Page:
In 2006, Matthew VanDyke, a timid 27-year-old with Obsessive Compulsive Disorder, left home in Baltimore and set off on a self-described “crash course in manhood." Inspired by the Australian fillmmaker Alby Mangels, he bought a motorcycle and a video camera, determined to film whatever happened as he began a four-year, 35,000 mile journey through North Africa and the Middle East.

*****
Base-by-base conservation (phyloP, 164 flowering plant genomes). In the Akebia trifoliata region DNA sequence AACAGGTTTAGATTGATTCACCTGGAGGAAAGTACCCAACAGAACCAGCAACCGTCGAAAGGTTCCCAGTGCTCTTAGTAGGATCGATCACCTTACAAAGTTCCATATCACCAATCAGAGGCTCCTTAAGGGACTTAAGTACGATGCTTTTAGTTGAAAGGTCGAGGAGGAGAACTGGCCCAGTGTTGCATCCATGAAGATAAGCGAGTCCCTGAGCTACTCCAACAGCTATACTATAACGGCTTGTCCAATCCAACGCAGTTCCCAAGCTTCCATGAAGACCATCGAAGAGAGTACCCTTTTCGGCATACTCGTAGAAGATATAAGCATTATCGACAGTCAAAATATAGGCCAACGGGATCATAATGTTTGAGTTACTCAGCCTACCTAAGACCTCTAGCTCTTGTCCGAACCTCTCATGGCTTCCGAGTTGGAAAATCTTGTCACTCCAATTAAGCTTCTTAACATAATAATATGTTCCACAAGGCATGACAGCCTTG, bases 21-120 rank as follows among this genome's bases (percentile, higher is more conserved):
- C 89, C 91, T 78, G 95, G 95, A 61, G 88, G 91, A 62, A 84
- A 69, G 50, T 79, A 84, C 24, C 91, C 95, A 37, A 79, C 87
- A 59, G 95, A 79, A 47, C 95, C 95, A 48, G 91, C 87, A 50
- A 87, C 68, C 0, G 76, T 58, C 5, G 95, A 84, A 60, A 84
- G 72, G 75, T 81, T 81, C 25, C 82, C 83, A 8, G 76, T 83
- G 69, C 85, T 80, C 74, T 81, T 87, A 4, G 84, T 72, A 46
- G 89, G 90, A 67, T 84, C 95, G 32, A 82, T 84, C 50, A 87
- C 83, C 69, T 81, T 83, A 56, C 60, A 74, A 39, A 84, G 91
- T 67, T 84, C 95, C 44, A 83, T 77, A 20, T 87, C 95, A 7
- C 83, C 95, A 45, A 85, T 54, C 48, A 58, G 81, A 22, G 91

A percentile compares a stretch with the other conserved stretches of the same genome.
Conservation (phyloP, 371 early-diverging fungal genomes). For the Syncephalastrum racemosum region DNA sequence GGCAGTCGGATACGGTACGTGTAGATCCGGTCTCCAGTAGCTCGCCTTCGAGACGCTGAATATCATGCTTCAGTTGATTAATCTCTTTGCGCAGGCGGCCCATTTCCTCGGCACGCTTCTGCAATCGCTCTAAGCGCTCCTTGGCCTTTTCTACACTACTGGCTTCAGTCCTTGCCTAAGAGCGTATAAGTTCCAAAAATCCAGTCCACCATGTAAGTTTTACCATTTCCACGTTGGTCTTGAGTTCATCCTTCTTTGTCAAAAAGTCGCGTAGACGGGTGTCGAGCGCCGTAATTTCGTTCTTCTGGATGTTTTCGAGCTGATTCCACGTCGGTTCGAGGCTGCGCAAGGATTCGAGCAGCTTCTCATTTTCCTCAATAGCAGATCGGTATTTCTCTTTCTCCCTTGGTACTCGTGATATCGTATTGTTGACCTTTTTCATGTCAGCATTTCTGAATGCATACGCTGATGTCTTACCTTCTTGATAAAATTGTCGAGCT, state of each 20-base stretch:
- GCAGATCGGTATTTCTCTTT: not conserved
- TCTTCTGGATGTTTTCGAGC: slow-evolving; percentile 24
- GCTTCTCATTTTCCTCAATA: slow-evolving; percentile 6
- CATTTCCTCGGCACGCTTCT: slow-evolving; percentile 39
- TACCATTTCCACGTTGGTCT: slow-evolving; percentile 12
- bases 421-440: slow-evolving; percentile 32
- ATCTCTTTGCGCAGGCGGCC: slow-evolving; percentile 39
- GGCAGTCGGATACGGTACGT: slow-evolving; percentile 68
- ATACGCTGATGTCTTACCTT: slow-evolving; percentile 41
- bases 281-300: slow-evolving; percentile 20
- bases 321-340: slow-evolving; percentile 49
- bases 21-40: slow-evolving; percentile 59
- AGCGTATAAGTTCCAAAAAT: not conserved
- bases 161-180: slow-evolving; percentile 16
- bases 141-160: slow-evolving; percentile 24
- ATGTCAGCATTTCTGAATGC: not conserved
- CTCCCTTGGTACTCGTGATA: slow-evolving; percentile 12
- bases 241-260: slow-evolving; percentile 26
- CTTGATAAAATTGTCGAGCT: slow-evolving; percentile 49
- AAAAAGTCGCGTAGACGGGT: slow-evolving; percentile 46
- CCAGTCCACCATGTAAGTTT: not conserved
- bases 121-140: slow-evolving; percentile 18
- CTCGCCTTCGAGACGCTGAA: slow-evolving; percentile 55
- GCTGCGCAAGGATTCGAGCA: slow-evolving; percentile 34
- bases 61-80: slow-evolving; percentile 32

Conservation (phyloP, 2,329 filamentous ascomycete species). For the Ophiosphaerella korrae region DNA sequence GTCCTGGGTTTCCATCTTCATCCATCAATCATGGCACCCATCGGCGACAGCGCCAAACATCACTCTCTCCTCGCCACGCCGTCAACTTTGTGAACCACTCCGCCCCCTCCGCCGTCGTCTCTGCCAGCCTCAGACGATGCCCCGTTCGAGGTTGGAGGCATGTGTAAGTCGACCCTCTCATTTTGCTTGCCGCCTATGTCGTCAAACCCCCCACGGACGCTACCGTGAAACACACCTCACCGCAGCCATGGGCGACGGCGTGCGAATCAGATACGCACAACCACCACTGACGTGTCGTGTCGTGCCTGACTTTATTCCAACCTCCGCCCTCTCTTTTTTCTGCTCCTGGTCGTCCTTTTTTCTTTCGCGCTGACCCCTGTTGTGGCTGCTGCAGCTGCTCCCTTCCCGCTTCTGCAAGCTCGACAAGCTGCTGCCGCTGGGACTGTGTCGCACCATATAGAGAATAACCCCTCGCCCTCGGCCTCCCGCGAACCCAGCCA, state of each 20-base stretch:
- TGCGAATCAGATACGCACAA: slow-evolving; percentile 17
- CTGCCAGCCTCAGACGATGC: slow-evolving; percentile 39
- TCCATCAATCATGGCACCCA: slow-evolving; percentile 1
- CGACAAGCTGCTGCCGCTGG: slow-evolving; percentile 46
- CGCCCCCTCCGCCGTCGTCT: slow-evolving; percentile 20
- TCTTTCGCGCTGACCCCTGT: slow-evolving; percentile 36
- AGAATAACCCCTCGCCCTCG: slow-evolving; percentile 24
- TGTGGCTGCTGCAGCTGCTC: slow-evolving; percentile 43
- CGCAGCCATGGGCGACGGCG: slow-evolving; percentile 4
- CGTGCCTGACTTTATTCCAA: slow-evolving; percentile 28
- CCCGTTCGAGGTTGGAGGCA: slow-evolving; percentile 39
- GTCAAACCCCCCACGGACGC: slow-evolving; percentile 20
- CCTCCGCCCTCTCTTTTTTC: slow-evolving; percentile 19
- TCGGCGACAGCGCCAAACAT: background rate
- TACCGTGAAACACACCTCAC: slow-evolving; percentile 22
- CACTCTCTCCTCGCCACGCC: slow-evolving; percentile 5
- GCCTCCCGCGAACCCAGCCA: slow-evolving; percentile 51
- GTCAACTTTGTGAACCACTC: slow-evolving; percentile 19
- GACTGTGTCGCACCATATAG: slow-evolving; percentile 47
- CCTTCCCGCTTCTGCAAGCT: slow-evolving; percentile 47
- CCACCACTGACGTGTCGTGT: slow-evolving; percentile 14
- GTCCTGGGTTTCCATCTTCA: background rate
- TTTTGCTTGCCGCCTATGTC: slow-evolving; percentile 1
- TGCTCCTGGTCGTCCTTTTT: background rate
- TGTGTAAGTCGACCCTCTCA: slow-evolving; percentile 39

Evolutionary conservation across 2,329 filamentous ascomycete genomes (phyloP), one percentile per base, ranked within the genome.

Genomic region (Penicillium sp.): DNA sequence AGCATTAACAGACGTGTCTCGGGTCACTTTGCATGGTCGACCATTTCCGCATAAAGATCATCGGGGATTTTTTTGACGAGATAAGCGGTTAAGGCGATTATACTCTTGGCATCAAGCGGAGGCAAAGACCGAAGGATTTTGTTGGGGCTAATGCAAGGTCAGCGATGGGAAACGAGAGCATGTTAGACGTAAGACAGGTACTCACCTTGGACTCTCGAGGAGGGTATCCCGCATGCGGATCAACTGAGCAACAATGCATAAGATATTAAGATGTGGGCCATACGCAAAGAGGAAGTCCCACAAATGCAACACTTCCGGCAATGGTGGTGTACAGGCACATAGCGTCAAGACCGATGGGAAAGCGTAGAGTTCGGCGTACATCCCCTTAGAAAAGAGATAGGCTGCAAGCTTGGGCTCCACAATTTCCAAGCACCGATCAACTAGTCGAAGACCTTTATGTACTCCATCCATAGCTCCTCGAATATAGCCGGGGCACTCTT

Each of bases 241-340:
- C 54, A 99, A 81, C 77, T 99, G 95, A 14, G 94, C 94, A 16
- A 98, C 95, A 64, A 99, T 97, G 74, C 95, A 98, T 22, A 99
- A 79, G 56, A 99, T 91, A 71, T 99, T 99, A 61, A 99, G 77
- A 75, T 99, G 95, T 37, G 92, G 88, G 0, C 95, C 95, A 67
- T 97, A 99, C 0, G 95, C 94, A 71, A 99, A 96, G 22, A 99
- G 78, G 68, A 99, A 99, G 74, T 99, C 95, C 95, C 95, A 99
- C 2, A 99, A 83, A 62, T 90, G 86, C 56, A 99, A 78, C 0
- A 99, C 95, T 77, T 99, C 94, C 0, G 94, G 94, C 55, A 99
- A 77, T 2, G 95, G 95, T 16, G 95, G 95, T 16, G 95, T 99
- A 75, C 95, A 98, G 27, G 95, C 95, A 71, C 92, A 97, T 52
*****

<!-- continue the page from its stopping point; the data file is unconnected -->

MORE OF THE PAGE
During his travels, he struck up an unlikely friendship with a Libyan hippie named Nuri. When revolution broke out in Libya, VanDyke joined his friend in the fight against dictator Muammar Gaddafi. Wounded and captured while on a mission, VanDyke was held as a prisoner of war for nearly six months in two of Libya's most notorious prisons, before escaping from prison and returning to combat on the front lines. He not only had a gun, but also a camera, which he used to capture the intensity of his experiences in the war and those of the men he served with. This harrowing and sometimes humorous story of a young man’s struggle for political revolution and personal transformation is told using award-winning filmmaker Matthew VanDyke's extraordinary footage and interviews by two-time Academy Award nominated filmmaker Marshall Curry.